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News Flask! News On Booze:
The Alcohol Outlook: Trends for 2018


The experts have weighed in. The National Restaurant Association polled chefs and culinary experts from around the country to see what they think we’ll be ponying up to the bar for this year, and their predictions might surprise you. Turns out we’ll be ordering culinary cocktails (a meal in a glass!), locally-produced spirits, and barrel-aged drinks when we head out for a drink in 2018.

Culinary Cocktails

What are culinary cocktails, exactly? Culinary cocktails are mixed drinks which include either a food item or a culinary technique to produce the flavor, or the sensation, of a meal in a drink.



Basically, it means you can now eat your drink. Combining two of Americans’ favorite things—food and drink, bartenders credit this popular new style of cocktails to our love of food television. As both craft cocktails and farm-to-table movements grow in popularity, restaurants and bars have decided to combine the two, giving us the culinary cocktail. Smoked tomatoes, onion skins, beets, carrots, bell peppers, Swiss chard, and more are popping up in drinks across the country.

Try your hand at making some at home.

Drink Local

Chefs also predict locally produced alcohols will be huge this year. Again, as the farm-to-table, local, and organic movements grow, people will look to buy locally in all things—including alcohol. Today, we all want to know the story of our food and our drinks. Where did the ingredients come from? How were they grown or sourced? Count on consumers to be asking this at both the grocery store and the bar.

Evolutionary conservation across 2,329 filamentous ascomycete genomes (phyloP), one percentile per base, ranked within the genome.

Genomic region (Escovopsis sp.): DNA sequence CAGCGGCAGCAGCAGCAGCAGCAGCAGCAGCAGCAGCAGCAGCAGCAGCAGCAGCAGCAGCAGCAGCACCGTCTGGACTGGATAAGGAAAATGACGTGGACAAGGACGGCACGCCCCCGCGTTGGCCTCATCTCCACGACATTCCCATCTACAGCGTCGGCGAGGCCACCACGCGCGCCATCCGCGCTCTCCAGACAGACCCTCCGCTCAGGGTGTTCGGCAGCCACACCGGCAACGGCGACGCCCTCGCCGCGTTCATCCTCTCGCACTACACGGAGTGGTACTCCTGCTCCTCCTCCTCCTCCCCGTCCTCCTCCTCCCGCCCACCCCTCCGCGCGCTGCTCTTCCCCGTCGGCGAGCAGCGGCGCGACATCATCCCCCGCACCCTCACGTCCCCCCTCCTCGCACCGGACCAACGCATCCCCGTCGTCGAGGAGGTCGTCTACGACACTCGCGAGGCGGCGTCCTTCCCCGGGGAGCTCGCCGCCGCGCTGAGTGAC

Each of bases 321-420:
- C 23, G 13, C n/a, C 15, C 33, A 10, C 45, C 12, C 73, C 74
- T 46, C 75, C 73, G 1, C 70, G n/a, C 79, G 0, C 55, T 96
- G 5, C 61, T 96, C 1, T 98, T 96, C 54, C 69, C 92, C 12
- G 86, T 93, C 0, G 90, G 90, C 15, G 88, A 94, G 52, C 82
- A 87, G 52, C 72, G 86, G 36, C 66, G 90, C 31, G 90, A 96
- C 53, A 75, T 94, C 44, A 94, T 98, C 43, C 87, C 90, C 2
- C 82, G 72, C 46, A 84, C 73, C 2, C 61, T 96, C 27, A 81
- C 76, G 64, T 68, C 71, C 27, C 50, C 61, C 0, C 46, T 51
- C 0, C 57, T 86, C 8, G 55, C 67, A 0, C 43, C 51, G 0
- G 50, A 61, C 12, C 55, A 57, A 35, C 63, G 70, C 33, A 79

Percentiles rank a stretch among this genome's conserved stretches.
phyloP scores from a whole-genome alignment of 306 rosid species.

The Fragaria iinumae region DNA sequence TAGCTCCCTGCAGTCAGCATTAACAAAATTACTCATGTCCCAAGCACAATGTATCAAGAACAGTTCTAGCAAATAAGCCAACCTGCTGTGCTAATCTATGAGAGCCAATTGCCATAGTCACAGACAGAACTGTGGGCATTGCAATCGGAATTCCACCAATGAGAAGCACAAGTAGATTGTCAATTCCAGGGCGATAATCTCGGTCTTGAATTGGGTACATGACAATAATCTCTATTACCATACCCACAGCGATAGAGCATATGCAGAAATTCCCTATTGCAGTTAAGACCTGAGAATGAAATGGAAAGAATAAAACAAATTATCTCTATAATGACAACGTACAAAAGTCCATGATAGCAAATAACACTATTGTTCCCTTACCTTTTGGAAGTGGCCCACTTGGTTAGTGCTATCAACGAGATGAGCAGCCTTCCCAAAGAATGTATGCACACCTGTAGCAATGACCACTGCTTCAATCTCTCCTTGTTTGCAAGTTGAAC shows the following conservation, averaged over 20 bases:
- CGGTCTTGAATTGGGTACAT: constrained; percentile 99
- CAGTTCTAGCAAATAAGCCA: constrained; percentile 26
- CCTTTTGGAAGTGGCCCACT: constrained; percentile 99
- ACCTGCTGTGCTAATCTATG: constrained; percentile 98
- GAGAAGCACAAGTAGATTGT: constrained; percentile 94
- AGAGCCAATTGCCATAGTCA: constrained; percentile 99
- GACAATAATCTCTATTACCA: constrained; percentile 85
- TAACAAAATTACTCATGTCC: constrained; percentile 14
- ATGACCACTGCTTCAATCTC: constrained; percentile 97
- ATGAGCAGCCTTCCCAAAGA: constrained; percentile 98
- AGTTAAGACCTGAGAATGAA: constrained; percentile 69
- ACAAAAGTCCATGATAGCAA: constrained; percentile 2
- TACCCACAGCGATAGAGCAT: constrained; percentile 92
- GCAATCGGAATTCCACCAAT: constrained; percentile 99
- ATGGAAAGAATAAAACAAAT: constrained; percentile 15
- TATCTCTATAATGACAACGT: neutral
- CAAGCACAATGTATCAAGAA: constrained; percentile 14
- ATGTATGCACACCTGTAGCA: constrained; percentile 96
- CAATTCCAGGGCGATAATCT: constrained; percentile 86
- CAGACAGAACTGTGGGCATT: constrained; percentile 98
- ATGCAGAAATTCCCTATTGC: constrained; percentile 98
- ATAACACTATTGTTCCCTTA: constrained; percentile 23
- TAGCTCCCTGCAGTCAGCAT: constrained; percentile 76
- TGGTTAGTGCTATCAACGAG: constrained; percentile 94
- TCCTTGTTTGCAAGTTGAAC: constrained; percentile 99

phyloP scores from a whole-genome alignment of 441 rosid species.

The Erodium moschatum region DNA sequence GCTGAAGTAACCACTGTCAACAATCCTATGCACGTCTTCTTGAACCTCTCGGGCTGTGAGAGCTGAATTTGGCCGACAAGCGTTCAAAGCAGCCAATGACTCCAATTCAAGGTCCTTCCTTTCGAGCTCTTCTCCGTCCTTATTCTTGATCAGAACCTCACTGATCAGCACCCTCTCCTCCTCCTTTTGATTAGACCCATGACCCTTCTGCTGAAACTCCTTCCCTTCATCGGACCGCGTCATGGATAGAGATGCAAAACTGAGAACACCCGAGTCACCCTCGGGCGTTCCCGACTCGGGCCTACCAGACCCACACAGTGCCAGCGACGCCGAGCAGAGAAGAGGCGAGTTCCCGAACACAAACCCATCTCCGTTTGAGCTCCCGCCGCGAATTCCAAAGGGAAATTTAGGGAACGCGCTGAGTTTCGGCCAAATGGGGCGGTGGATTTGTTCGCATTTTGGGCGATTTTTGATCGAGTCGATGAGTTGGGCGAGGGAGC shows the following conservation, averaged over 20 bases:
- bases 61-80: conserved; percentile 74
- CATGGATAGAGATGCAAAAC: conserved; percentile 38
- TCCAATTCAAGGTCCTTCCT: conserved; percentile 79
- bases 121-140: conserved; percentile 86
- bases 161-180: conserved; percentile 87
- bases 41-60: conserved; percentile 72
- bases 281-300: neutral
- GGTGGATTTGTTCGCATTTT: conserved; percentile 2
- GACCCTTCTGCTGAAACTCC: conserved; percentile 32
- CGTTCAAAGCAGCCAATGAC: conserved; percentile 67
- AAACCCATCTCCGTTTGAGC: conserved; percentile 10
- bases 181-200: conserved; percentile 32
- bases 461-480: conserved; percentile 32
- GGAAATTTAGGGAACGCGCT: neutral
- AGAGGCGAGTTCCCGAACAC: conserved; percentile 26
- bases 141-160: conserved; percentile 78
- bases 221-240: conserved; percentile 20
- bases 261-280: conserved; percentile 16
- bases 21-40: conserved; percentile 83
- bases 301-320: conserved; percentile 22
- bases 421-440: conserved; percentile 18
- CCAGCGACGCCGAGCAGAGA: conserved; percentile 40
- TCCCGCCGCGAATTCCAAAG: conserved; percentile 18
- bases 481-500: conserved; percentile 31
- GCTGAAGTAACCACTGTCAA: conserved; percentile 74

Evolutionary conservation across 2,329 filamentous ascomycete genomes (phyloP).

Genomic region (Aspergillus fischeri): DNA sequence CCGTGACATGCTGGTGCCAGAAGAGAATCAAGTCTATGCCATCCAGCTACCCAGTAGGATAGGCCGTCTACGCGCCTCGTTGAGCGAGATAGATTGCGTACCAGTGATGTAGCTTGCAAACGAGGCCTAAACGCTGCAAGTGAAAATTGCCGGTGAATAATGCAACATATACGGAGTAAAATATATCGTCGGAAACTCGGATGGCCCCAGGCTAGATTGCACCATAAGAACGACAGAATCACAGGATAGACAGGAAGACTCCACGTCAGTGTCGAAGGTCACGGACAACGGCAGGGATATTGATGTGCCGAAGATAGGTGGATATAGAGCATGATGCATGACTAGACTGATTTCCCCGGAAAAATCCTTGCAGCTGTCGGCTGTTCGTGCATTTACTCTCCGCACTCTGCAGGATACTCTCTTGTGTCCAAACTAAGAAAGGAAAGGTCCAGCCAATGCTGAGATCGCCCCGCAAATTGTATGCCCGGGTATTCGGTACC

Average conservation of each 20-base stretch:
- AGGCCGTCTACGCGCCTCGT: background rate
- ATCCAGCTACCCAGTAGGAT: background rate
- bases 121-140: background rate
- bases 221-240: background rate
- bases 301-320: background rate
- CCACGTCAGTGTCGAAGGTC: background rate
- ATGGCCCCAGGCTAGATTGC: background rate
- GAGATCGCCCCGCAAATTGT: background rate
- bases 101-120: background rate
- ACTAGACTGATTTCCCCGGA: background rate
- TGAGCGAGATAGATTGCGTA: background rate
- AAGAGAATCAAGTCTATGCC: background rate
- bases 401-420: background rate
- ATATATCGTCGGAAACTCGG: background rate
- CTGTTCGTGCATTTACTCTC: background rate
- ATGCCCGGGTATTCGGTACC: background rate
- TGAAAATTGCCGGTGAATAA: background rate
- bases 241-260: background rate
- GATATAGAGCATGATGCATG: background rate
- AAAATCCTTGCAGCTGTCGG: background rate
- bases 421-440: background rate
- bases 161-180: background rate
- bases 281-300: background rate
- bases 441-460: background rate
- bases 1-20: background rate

The National Restaurant Association is calling this ‘hyperlocal’, which is defined as focusing on matters concerning your community. So, ‘drink local’!

Barrel-Aged Drinks

Another fun new trend is barrel-aging. We all know wines and spirits can be barrel-aged, but now many bars are barrel-aging cocktails. They prepare each drink in batches and then allow the drinks to age for days, weeks, or even months—depending on both the ingredients involved and how strong they’d like the drink to be. It’s a cool, hip draw; something new and different they can offer customers. Barrel-aged drinks are often those which include gin, vodka, bourbon, moonshine or cognac, as these alcohols all have higher proofs. Aging drinks with lower proofs typically makes them sweeter, so know what you’re ordering!

Which of these trends have you tried? Let us know what you think! Have your own predictions? Share them with us!

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